Top Three Beginner Bonsai Trees
When you’re a beginner, most hobbies and activities are challenging. When starting with bonsai trees, you can lessen that difficulty by picking the right tree. In this article, we’ll cover three of the most popular bonsai trees for beginners, explaining their needs and challenges. You’ll know better which tree you want to grow as your first bonsai.
Picking Your First Bonsai Tree
One of your biggest decisions in the bonsai growing hobby is choosing your first tree. For many, it’s as simple as visiting your local nursery and picking out one that looks nice or is recommended by the salesman. However, these are great options to consider if you want beginner-friendly trees.
Japanese maple bonsai trees are gorgeous beginner-friendly options. The best soil for these trees is an akadama mix with pumice and lava rocks to aid moisture retention without affecting drainage.
The Japanese maple requires plenty of sunlight and should be grown outside when possible. A sun-facing window that receives morning sun primarily will work if you grow the tree indoors. However, ensure that the tree receives shade from midday sunlight, especially during the summer, as this can damage the tree’s leaves.
The Japanese Maple species requires frequent watering, at least once a day. In hot climates, the tree needs more water each day. Water until the soil is damp but not forming a pool. It would be best if you watered this tree each evening or morning for better moisture retention.
Why pick this bonsai?
The Japanese maple tree is great for bonsai because they’re easy to maintain and care for. This species is also stunning to look at once grown and styled. While it needs more frequent watering, this schedule isn’t harsh and can be done with just a few minutes each day.
Chinese elm bonsai trees are ideal for almost any beginner or experienced grower as they’ll thrive in most environments. Whether you have space to grow the bonsai outdoors or want to keep it indoors, the tree will keep growing.
While the Chinese elm can grow indoors and outdoors, surviving in many environments. Morning sunlight and afternoon shade are the ideal conditions for this tree. If you can’t manage this, a few hours of sunlight each day is the minimum required for proper growth.
The best watering schedule for a Chinese elm is as needed; always check the soil before watering. However, a daily or once every two days schedule will keep the tree alive and thriving. Water till the soil is evenly damp each time, and check the soil daily when possible.
Why pick this bonsai?
Chinese elms are great picks if you’re planning to move to a new location or are unsure about your environment. They need their share of sunlight each day and some watering but are low-maintenance and forgiving if you make a mistake.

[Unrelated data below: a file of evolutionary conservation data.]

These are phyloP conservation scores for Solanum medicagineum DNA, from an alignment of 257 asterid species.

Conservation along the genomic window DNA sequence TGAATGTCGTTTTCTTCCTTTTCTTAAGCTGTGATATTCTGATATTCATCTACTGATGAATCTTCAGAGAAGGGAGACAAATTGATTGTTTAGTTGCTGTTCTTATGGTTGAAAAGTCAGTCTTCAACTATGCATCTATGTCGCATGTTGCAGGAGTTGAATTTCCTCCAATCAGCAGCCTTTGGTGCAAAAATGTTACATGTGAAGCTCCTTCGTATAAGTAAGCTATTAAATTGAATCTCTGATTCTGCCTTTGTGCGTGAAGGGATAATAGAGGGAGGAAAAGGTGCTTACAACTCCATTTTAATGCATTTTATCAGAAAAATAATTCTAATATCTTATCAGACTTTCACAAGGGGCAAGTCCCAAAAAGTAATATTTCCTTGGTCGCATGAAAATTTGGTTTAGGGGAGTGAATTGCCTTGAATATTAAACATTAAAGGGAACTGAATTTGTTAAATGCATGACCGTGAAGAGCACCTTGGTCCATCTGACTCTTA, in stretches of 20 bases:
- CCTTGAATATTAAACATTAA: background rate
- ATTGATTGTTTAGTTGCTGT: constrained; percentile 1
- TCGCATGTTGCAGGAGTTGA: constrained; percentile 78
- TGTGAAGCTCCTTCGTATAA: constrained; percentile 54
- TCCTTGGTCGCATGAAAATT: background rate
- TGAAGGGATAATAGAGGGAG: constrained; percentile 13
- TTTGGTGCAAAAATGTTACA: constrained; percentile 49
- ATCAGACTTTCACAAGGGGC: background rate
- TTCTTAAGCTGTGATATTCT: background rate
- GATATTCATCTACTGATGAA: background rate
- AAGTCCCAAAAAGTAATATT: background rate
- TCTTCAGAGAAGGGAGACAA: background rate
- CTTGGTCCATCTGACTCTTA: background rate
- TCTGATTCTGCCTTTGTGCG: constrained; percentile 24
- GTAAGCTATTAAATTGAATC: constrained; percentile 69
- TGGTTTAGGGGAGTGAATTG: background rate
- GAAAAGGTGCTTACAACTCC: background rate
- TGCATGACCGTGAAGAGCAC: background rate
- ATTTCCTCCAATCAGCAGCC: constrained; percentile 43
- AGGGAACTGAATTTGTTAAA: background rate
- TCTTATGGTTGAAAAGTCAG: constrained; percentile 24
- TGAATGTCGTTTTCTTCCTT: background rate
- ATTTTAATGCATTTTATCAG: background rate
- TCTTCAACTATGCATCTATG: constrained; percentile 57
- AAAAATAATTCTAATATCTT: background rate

Juniper bonsai trees require full sunlight, making them best suited to outdoor growing. The species grows well and is stunning to look at, making it a great tree for showing off.
Junipers need four hours of sunlight each day and need to be kept outdoors. Throughout the whole year, they should remain outside. You’ll need to protect the tree during winter, especially after temperatures drop below 15 °F.
Overwatering this species can be lethal to the tree. As such, water only when necessary, touching the soil to check for moisture beforehand. The tree is much more resistant to underwatering and will be alright if you skip a day of watering to ensure the soil dries first. Misting can be one of the best ways to water this tree if the soil is still slightly damp.
Why pick this bonsai?
Junipers are gorgeous and forgiving if you forget to water them occasionally. While they need to be grown outdoors, if you have the place to grow a bonsai, this is one of the most stunning to begin growing.
Choosing The Best Bonsai For You
Now that we’ve explored the needs of the top three beginner bonsai available, we want to explain how to choose the best option for you.
While many bonsai can grow indoors if you’re careful enough, not all of them will survive this different climate. The trees that flourish indoors often skip their hibernation state during winter and retain their leaves all year long.
An indoor bonsai is your best choice if you live in an apartment without a balcony that receives plenty of sunlight. Depending on the sunlight and windows of your apartment, you may need to move the bonsai in the morning and evening. If you’re living in a house, you’re likely able to take your pick of locations.
Some bonsai trees require more care than others. While our picks in the top three beginner-friendly bonsai trees are great, other species may require more frequent attention. For example, the Japanese maple requires daily watering but only needs to be repotted every second year.
Give It Time
Bonsai trees take time to grow, even if you pick a beginner-friendly species. The best way to choose which tree to grow is by its requirements. If you can give the bonsai a lot of attention and frequent pruning, then most species are an ideal pick, even if they’re not on our top three list.